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Public Defenders Question Stricter Criminal Sentences

A public defenders group says the overhaul of the state's criminal code system does not provide an adequate rewrite of its sentencing structure.

The Indiana Public Defenders Council says legislation overhauling the state’s criminal code toughens sentences for some crimes without providing evidence increased penalties are needed.

A legislative commission spent years crafting the criminal code revision bill. But the commission’s final product did not include a new sentencing grid, which would outline the number of years assigned to each felony level, including increasing the penalties for serious crimes.

Public Defenders Council Executive Director Larry Landis points out the maximum amount of time served for a rape conviction could increase by more than 17 years under the proposed bill. Landis says there is no evidence to suggest increasing the penalty will help prevent the crime and says the sentences actually need to be lowered in this year’s bill.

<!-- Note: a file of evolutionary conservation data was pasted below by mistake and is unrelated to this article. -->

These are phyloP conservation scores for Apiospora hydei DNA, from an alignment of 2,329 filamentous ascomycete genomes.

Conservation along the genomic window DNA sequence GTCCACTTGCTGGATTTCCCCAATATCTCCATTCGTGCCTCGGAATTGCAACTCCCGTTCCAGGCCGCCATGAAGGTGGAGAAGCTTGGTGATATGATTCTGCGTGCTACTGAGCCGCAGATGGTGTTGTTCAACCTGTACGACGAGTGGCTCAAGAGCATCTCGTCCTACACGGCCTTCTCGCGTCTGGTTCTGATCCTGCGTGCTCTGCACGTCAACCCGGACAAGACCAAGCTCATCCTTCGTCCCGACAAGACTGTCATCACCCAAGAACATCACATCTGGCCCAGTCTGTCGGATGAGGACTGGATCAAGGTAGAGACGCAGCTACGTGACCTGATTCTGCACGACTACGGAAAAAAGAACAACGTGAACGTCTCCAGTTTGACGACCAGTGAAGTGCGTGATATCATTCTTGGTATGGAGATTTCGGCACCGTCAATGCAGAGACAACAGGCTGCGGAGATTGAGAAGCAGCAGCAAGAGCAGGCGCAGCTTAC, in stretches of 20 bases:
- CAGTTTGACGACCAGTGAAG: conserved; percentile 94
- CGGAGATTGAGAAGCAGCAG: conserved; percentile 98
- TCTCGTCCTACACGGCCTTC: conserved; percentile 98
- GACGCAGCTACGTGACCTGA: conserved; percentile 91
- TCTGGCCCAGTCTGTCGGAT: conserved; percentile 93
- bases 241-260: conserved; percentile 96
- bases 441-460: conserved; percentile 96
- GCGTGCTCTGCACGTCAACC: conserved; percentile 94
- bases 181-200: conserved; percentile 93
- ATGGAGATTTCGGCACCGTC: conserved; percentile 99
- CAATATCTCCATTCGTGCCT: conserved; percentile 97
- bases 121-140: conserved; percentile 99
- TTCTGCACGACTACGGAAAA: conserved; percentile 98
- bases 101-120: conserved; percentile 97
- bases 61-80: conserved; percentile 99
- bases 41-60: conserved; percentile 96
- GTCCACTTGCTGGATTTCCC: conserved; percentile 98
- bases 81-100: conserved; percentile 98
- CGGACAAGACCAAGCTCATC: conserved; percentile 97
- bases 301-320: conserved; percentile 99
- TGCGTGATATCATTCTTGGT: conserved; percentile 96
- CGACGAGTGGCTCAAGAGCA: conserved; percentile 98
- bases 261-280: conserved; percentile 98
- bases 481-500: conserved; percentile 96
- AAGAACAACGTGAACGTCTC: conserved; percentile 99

“Of the 150 legislators, I can’t probably identify more than six who are likely to vote to reduce the sentences, even if they agree they’re too high,” he says.

If it is passed, the bill would not go into effect until 2014, so the legislature can address issues with it next session. Senator Brent Steele (R-Bedford) says, if the General Assembly needs to reduce the sentences next year, it will.

“People already have voted in the House to reduce some of the penalties in this bill,” he says. “So to say that there’s never the courage on the part of any legislator to take a hard vote, I don’t think that’s true.”

A Senate committee will vote on the bill Thursday. If passed, the measure will head to the Senate Appropriations Committee.

Brandon Smith, IPBS

Brandon Smith, IPBS has previously worked as a reporter and anchor for KBIA Radio in Columbia, MO, and at WSPY Radio in Plano, IL as a show host, reporter, producer and anchor. Brandon graduated from the University of Missouri-Columbia with a Bachelor of Journalism in 2010, with minors in political science and history. He was born and raised in Chicago.

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